Menuism Dining Blog
Dining education for foodies

Photo by gomattolson

Photo by gomattolson

Kosher food can be so complex that sometimes it’s easier to peel away the layers of what Kosher is not to arrive at its true essence.

Kosher is not “Kosher-style food”

Kosher does not refer to a style of cooking. This label on a dish usually refers to the category of traditional Jewish fare which have come to be associated with Jewish traditions, such as blintzes and matzah ball soup, and there is no thing as “kosher style” that has the true meaning of the rules of what can be eaten. When a restaurant calls itself “kosher-style,” it usually means that the restaurant serves dishes that are considered traditional Eastern Jewish foods, and it almost invariably means that the food is not actually kosher.

Kosher does not refer to an ethnic food

Any style of food may be kosher or non-kosher. Foods that are certified kosher are prepared and selected in accordance with Jewish law. This can be done in any cuisine from Asian to Tunisian, with more and more exciting non-eastern European cuisines popping up, such as Got Kosher?‘s inspired translation of international.

When something is trayf it means that it is not Kosher. The word comes from the word terayfa, “torn” (from the commandment not to eat meat that has been “torn” by other animals). Kosher refers to Jewish dietary laws (laws of kashrut), and the word stems from the Anglicized form of the Hebrew kasher (literally “good” or “proper”). Jews throughout history observed these kosher laws as an opportunity for obedience to God and for preserving Jewish unity and identity. It has also come to signify “fit for ritual use.”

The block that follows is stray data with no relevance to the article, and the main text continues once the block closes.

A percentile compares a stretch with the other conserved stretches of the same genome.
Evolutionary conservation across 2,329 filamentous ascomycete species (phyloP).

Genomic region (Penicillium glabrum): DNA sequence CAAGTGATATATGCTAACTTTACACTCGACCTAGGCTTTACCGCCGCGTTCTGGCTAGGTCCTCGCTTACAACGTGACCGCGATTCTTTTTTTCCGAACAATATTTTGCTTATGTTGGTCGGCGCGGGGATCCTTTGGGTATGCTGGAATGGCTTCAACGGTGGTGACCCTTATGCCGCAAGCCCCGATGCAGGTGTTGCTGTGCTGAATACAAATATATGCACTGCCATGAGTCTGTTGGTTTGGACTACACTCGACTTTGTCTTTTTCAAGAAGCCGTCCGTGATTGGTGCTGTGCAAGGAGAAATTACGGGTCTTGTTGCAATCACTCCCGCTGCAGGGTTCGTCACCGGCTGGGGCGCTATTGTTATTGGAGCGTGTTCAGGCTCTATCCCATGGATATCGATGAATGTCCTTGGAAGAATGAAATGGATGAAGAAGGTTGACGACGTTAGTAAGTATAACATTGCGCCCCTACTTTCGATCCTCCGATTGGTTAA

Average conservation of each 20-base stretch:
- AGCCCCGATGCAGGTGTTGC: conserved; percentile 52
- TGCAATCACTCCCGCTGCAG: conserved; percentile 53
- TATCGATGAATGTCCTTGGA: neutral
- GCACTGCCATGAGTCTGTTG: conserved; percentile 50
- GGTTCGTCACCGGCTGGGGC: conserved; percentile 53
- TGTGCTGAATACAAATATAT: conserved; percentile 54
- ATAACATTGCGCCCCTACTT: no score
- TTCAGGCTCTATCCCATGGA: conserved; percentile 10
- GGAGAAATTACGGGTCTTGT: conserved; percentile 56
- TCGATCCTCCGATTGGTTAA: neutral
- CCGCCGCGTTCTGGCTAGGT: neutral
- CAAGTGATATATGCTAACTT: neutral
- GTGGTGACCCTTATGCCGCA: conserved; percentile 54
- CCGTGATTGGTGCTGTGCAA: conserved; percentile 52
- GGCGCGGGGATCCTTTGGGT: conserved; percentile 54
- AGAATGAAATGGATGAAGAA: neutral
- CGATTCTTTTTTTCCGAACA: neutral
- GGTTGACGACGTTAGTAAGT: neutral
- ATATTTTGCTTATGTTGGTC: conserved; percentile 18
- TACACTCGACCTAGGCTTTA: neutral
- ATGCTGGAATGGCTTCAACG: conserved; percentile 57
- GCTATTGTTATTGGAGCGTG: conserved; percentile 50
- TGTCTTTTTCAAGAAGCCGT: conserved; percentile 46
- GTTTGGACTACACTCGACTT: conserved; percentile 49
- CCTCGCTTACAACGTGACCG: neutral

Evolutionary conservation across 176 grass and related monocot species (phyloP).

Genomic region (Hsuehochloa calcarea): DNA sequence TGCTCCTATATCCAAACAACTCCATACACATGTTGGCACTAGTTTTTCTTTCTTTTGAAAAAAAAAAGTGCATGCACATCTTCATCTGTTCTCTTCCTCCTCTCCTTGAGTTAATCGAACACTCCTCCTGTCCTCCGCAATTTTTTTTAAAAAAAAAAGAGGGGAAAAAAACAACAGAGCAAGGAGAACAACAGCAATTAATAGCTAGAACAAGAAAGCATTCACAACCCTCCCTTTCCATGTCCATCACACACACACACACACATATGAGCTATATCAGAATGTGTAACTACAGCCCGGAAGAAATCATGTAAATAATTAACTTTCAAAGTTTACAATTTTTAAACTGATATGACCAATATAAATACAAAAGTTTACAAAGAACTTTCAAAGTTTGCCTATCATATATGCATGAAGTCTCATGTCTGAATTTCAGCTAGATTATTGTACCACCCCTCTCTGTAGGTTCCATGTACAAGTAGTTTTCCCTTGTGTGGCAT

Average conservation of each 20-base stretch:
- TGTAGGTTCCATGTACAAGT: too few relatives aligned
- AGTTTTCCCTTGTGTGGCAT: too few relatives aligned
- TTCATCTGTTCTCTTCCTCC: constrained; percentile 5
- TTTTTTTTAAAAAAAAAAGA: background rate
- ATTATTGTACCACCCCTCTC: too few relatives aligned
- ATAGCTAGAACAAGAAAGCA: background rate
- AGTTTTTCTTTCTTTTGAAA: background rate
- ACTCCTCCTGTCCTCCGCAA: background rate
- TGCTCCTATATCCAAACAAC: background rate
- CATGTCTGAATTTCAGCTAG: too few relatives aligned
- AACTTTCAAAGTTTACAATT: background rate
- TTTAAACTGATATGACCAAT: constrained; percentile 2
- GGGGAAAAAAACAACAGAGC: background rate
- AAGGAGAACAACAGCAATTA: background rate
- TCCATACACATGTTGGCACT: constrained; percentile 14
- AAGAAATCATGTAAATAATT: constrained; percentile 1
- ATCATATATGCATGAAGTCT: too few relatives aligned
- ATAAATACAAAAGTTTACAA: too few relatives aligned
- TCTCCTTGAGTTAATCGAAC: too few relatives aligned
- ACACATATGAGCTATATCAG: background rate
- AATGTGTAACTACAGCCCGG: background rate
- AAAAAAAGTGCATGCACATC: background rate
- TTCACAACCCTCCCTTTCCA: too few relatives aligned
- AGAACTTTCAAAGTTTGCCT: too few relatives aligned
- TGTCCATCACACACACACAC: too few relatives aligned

Kosher does not refer to a blessing

Rabbis or other religious officials do not “bless” food to make it kosher. Observant Jews recite blessings over food before eating it, but these have nothing to do with making the food kosher.

Wine and grape products are not kosher (Gen. 1:29)

But they are permissible according to kosher laws only when they are grown and prepared under Jewish supervision. The origin of this injunction is laws against eating or drinking anything offered to idols, and the fact that Noah got drunk when he made wine and something fuzzy happened with his son is additional caution against grapes and drink.

Gelatin is not kosher

Restrictions of what animal parts and by-products can be eaten include the flesh, organs, and the animal’s milk (but not together), and only animals that chew their cud and have cloven hooves fall into the category of kosher (Lev. 11:3; Deut. 14:6). This means that pork, camel, and rabbits may not be eaten. It also means that gelatin is not kosher because it is usually made from horse hooves. For the same reasons, most hard cheeses are not kosher because they are processed using an enzyme or a blood-clot from the stomach lining of non-kosher animals.

Kosher is not kept by all Jews (and non-Jews can keep kosher)